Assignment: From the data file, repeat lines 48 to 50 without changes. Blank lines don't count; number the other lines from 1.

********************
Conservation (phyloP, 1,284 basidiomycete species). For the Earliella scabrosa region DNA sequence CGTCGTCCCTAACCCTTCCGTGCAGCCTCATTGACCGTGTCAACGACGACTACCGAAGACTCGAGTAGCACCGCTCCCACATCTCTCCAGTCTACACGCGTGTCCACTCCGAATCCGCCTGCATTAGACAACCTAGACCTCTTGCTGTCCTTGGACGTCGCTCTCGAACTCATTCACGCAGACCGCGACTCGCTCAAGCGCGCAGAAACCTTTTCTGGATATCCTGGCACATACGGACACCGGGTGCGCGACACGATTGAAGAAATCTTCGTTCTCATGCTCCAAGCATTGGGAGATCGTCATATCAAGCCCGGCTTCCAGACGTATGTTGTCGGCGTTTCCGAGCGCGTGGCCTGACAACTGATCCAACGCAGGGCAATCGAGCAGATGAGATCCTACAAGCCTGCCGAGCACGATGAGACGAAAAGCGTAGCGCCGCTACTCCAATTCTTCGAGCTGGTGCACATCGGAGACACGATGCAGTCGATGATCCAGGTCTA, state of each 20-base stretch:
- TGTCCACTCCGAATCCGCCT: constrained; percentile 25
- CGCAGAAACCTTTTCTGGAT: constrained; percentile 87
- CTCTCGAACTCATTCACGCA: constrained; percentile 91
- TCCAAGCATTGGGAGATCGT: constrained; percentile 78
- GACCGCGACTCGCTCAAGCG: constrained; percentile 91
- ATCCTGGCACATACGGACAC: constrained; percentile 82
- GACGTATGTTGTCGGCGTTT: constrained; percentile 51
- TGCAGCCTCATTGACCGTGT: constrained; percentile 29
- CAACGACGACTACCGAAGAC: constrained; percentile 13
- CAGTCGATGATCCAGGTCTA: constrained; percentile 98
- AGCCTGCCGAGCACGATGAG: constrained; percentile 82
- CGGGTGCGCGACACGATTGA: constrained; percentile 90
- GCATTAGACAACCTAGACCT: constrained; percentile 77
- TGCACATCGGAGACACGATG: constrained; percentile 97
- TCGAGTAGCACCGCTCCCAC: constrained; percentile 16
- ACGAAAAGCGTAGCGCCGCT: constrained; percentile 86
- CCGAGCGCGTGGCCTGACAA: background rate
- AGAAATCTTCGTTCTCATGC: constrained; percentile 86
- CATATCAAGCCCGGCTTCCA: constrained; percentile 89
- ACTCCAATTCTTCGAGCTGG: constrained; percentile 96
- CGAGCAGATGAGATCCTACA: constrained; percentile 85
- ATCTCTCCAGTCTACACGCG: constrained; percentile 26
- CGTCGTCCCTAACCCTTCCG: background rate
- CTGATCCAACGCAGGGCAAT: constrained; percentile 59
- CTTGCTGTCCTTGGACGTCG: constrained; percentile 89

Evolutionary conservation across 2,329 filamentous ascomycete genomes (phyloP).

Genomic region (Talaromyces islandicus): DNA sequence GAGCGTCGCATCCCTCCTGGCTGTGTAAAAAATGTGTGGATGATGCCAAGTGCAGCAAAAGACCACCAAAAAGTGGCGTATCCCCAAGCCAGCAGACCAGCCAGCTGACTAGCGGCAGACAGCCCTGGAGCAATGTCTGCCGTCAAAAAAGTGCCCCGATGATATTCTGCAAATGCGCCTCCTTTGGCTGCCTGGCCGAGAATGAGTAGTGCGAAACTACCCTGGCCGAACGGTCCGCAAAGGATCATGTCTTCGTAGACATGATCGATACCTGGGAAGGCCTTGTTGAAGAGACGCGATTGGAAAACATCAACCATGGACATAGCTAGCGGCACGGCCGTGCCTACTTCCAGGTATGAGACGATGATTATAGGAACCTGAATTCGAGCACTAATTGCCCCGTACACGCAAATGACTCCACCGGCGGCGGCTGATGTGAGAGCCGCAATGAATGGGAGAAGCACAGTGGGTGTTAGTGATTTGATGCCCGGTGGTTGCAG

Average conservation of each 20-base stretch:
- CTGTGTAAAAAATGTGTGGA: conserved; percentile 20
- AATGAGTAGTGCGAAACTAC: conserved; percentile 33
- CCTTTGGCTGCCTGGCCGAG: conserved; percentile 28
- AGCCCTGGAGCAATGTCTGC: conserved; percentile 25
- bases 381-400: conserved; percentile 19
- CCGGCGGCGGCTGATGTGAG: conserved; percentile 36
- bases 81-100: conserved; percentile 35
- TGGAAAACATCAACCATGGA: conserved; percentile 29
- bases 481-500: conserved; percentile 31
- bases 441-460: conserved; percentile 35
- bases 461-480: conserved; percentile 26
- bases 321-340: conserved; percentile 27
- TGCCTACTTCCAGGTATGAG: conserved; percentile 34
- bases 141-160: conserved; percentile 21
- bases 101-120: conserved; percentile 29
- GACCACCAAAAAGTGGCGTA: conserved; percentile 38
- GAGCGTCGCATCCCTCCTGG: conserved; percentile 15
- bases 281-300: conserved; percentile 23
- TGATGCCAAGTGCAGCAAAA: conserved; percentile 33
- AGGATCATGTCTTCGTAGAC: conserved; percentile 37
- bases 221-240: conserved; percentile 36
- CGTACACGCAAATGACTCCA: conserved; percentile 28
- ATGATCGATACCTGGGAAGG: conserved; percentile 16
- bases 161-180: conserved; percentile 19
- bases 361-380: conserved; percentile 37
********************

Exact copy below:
- TGATGCCAAGTGCAGCAAAA: conserved; percentile 33
- AGGATCATGTCTTCGTAGAC: conserved; percentile 37
- bases 221-240: conserved; percentile 36